I don’t think there would have been more than three months between me becoming attached and us getting ready to start filming. So it was quite a quick process with this one, and once Zoe had read it and loved it – and she just had RUBY SPARKS coming out – there was no need to look anywhere else, obviously. She was our girl.


The script was on the Black List of hot screenplays – when it came to you was it in the shape it is now? Was it tailored much?

It was pretty much in the same shape that it is now. The only differences were that, at one point, the latter part of the film that takes place in Ireland was supposed to take place in South America. But Ireland is very friendly to films, so we switched it to Ireland. Other than that, it was very much the same. Little changes in terms of dialogue were made, but there were no major story changes or anything like that.

The moment I knew I was going to do the script was on page two, when Wallace is correcting Chantry on her pronunciation of a word, and I was just like, “Ah, I’m that guy.” [laughs] I definitely responded to that a lot.

I responded to how clever it was and how much heart it had also. There’s always a danger in films like this that it can end up being 90 minutes of people being witty with each other, amounting to something a little bit soulless, and actually our film does have a huge amount of soul. I really think it’ll make you very happy. It’s a happy-making film when you leave it, which is a hard thing to do without resorting to cheap tricks.


Despite what happens between Chantry and Wallace, the film seems very clear that of course men and women can be friends. How do you think it strikes that balance?

That’s the thing about the film, because I think there are two separate issues. Because of this film, people have started asking me whether men and women can be friends. And of course the answer is yes. I’m friends with lots of women who I have no intentions to sleep with. There is also the question of whether men and women who are incredibly sexually attracted to each other can just be friends. That’s a much harder issue, and much more difficult to deal with. That’s the issue that is present in the film. I think it’s a very outmoded thing now – the idea that men and women can’t be friends. I think it’s fallen by the wayside now.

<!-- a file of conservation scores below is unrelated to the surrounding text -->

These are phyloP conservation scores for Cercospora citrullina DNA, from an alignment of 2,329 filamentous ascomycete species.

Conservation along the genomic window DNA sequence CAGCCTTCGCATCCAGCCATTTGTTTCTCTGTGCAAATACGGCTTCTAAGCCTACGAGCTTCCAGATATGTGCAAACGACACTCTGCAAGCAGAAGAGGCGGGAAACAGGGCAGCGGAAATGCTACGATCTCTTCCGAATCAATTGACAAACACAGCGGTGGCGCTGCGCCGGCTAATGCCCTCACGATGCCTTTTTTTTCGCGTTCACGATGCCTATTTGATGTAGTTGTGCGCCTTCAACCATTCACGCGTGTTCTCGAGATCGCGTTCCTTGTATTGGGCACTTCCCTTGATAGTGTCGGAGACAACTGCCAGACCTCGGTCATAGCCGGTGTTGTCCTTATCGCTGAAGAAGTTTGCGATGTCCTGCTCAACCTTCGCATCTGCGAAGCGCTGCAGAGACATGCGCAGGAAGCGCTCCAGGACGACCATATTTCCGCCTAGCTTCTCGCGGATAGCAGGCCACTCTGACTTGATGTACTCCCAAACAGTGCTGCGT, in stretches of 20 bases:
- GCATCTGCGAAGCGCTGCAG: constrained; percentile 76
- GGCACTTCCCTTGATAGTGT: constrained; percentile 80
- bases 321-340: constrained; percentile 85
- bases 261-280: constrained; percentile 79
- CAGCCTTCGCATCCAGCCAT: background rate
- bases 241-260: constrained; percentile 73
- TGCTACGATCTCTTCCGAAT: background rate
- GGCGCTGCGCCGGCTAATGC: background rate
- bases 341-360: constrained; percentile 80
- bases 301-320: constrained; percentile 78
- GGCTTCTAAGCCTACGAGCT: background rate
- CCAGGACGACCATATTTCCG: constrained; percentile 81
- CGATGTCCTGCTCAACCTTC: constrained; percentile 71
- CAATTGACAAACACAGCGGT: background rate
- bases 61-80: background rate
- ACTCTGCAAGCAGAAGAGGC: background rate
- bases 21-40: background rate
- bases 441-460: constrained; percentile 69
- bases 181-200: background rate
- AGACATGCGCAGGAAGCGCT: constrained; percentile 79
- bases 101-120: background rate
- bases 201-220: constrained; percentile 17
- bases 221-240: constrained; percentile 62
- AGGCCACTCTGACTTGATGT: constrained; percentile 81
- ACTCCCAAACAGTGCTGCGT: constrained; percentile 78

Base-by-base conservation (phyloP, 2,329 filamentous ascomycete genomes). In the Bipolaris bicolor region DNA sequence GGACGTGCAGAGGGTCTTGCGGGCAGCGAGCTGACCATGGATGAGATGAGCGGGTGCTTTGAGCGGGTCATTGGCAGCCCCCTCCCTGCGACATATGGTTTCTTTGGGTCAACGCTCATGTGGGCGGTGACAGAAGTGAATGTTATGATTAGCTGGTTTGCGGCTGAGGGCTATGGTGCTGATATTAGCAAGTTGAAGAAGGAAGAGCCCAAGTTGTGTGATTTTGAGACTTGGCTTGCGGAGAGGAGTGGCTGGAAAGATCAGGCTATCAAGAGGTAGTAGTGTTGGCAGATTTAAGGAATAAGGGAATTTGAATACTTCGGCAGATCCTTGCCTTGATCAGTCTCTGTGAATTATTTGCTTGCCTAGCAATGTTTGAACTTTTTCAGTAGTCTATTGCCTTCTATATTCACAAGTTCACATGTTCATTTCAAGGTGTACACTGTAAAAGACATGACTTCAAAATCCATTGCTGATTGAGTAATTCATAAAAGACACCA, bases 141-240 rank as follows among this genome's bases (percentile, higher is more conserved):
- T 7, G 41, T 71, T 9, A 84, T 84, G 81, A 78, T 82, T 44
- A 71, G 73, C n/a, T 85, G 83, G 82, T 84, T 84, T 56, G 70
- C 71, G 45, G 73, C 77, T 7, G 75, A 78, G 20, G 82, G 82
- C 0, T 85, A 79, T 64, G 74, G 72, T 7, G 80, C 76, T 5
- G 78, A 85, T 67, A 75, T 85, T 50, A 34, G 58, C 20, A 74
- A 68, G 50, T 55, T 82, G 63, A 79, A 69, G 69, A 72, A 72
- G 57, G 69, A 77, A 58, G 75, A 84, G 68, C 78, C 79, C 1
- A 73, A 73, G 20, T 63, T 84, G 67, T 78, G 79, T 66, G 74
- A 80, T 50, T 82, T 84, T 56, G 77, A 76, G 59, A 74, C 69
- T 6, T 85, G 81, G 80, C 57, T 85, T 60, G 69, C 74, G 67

What were your first conversations with Michael like? Was it essential the two of you had chemistry?

Yes, and it was also about finding out what kind of film he wants to make. And that’s a hard thing to quantify or to talk about. Michael referenced a lot of other films. He was referencing movies like IT HAPPENED ONE NIGHT and WHEN HARRY MET SALLY. They were big touchstones for us, because it’s all about how the relationships are built through banter, and through actually being kind of insulting to one another at first, and taking the piss.

We also talked about the way he wanted to make the film. Michael said he wanted to film a lot of these scenes in wide shots and just let the audience watch the characters rather than cutting into close coverage. He stuck to this beautifully – because normally directors say things like this and then it all goes to hell once they see a cooler shot. He does that a lot in the film – it feels like he tries to stay in the wide for as long as possible – so that rather than telling you what you need to see of these characters, he’s just observing the story. That’s the joy of this film: you get to observe the very intimate beginnings of a relationship in a really fun way and you get to live them vicariously again through these character.